Roy Hodgson has admitted that he did consider calling up Wilfried Zaha, before deciding that Manchester United’s Jesse Lingard was better placed for a role in the England squad despite playing less than 200 minutes of football this season.
Hodgson’s quotes here will likely leave you feeling more disillusioned than ever about the immediate future of the England football team. The man is systematically killing off our chances of success with a bevvy of weak managerial decisions.
Hodgson was speaking to the press ahead of tonight’s game against France at Wembley, seemingly unaware of the sceptical response of many across the country to his decision to call up Lingard in place of countless other more worthy candidates. Indeed, the United man’s inclusion has angered a fair few United fans too, who feel that it is simply too soon in the youngster’s development to throw into such a high-profile game.
The question which should be most quickly asked of the England boss, is what he saw in Lingard that he hasn’t seen in the likes of Zaha or Marc Albrighton so far this season, given the start they’ve all enjoyed in comparison to the 22-year-old.
In many ways, Hodgson’s reign is descending into farce, not least as a result of his comments from a week or two before the latest England squad was announced, when he claimed that the friendlies against Spain and France would not be used as a vehicle for experimentation, as he already had a solid feel of who would be a part of his squad at next summer’s tournament in France.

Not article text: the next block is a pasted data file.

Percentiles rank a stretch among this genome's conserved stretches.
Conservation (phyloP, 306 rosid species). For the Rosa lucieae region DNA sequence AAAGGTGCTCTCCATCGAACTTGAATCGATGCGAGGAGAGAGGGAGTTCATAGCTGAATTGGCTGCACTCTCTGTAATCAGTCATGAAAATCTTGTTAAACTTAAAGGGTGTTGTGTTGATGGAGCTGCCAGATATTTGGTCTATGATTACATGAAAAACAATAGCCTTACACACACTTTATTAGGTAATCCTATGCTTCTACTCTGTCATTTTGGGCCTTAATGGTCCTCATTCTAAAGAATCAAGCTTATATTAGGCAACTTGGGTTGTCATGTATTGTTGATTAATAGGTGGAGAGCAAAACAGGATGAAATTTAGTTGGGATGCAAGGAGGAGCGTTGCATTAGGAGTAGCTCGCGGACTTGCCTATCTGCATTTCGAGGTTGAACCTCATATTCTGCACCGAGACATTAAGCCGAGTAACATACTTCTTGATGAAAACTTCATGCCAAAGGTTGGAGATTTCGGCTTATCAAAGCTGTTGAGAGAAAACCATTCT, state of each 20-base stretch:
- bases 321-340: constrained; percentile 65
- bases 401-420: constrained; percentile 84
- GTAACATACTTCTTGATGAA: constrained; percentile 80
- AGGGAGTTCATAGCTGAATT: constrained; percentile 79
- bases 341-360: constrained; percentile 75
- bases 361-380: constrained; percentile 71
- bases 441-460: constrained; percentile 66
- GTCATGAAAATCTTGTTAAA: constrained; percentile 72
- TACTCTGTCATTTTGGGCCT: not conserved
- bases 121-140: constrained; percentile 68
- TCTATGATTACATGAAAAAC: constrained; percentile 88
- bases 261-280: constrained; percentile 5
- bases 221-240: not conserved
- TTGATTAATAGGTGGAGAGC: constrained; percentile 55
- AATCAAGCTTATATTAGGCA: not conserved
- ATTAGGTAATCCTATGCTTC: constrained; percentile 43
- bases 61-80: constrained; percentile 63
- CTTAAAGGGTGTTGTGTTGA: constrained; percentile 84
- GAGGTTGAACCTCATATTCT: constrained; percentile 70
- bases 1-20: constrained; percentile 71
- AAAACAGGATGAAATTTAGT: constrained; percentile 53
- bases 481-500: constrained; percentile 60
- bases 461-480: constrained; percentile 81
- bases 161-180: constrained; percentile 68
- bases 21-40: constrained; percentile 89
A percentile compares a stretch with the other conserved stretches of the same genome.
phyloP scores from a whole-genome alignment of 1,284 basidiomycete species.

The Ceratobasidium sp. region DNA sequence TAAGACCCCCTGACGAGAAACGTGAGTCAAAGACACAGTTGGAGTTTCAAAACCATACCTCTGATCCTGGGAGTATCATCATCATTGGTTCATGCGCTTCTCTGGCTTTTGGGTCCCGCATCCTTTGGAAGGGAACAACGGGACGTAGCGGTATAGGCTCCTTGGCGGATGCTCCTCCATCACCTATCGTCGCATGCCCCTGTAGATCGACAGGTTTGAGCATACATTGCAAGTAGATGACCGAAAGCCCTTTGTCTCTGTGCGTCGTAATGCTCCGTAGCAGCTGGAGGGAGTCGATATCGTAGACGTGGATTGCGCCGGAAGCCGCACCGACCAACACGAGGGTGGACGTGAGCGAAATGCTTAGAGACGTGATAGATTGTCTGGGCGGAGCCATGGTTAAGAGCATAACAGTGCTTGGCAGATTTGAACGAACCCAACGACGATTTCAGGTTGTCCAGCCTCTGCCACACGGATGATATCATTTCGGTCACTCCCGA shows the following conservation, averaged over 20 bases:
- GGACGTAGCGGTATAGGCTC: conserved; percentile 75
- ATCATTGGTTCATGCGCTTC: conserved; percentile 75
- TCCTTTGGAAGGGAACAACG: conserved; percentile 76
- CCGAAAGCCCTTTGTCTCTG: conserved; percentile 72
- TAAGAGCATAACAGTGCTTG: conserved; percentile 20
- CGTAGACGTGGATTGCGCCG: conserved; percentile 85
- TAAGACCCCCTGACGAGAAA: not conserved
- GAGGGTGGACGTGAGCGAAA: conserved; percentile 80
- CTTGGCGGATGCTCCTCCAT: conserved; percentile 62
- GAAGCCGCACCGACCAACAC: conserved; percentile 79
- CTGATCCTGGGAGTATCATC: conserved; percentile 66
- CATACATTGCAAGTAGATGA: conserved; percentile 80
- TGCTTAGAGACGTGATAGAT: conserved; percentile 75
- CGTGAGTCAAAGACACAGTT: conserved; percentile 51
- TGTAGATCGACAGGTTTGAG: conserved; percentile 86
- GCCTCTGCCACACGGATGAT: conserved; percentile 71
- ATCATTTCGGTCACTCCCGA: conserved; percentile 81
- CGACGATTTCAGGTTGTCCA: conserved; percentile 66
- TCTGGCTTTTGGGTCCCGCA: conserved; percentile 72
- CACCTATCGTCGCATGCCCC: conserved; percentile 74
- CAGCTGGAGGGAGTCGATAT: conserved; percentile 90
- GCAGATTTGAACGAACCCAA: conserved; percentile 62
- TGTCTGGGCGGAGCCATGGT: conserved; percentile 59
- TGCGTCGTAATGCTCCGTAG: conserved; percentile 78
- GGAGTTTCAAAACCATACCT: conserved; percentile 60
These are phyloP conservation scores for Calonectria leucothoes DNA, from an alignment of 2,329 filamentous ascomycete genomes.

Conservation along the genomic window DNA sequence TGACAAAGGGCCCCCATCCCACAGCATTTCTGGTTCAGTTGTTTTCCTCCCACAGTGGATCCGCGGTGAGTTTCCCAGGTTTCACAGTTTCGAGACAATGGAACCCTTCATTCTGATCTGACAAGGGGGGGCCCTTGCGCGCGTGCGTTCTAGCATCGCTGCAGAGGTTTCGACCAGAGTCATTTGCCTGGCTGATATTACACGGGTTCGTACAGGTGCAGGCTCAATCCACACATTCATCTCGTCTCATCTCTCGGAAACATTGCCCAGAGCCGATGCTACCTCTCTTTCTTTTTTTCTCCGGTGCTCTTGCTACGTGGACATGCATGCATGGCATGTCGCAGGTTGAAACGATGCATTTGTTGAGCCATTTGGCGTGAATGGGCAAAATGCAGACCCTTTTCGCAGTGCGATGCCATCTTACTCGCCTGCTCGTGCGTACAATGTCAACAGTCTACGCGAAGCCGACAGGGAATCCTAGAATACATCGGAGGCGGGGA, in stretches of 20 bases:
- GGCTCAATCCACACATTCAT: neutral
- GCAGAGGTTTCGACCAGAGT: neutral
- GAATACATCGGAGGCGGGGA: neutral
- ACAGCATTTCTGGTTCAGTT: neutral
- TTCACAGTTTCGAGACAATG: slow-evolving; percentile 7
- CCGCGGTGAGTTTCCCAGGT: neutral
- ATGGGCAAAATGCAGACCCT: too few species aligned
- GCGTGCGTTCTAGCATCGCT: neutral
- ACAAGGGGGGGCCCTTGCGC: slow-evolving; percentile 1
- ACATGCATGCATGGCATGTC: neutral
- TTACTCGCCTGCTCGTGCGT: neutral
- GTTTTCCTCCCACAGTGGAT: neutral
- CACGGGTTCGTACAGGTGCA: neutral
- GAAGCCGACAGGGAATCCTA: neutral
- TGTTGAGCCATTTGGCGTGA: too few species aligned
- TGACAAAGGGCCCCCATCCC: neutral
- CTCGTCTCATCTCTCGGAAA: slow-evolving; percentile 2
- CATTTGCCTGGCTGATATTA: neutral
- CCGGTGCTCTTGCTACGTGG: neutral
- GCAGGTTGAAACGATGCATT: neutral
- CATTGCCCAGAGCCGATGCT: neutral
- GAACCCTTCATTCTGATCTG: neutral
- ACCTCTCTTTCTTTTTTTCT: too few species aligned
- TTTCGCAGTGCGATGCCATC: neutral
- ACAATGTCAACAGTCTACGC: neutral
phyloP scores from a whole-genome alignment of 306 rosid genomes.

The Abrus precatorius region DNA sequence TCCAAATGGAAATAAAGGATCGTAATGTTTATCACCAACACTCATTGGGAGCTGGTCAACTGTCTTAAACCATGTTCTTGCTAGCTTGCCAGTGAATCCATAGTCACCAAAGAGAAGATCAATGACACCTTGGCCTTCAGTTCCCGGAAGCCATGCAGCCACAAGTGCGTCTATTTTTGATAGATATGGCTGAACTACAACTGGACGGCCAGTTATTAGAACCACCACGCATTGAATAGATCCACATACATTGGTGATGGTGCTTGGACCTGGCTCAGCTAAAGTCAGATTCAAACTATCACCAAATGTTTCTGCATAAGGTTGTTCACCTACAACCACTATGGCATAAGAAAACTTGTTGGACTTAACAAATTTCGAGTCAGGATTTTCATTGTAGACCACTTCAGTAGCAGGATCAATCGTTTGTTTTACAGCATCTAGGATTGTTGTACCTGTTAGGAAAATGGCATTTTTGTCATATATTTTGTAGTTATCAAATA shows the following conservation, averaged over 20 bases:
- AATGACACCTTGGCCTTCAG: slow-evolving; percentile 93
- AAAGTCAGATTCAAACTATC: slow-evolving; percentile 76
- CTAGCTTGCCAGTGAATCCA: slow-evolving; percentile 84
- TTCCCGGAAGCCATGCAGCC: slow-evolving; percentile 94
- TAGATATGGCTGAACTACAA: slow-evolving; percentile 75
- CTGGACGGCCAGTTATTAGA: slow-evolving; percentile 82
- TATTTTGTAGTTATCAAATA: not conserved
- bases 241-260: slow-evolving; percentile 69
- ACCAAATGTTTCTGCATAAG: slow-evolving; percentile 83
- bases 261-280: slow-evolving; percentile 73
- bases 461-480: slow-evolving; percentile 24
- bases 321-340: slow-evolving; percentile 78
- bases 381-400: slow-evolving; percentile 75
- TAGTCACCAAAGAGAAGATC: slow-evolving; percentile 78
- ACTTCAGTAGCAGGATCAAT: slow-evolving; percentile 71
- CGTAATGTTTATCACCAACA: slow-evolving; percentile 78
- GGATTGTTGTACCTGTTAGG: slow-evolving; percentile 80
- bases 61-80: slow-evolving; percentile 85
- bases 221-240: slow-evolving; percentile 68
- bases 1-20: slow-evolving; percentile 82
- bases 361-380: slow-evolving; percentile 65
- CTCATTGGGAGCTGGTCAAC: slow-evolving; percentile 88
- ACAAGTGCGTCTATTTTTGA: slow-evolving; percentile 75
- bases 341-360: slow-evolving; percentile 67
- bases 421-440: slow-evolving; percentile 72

Clearly, the idea of using an inexperienced winger on the basis of just over 100 minutes of top flight football doesn’t come under the label of “experimentation” in Hodgson’s mind, even if everyone else in the country has been left baffled by his motives. Unfortunately, whichever way you slice this, England are sleepwalking towards another early exit at a major tournament, with the man at the helm ushering in a culture of elitism with each passing week.
Fans, players and coaches are all becoming more and more apathetic towards the national team’s plight, despite the depth of quality bubbling just underneath the surface, which for us, is the biggest of Hodgson’s countless failures as the figurative head of the England football team.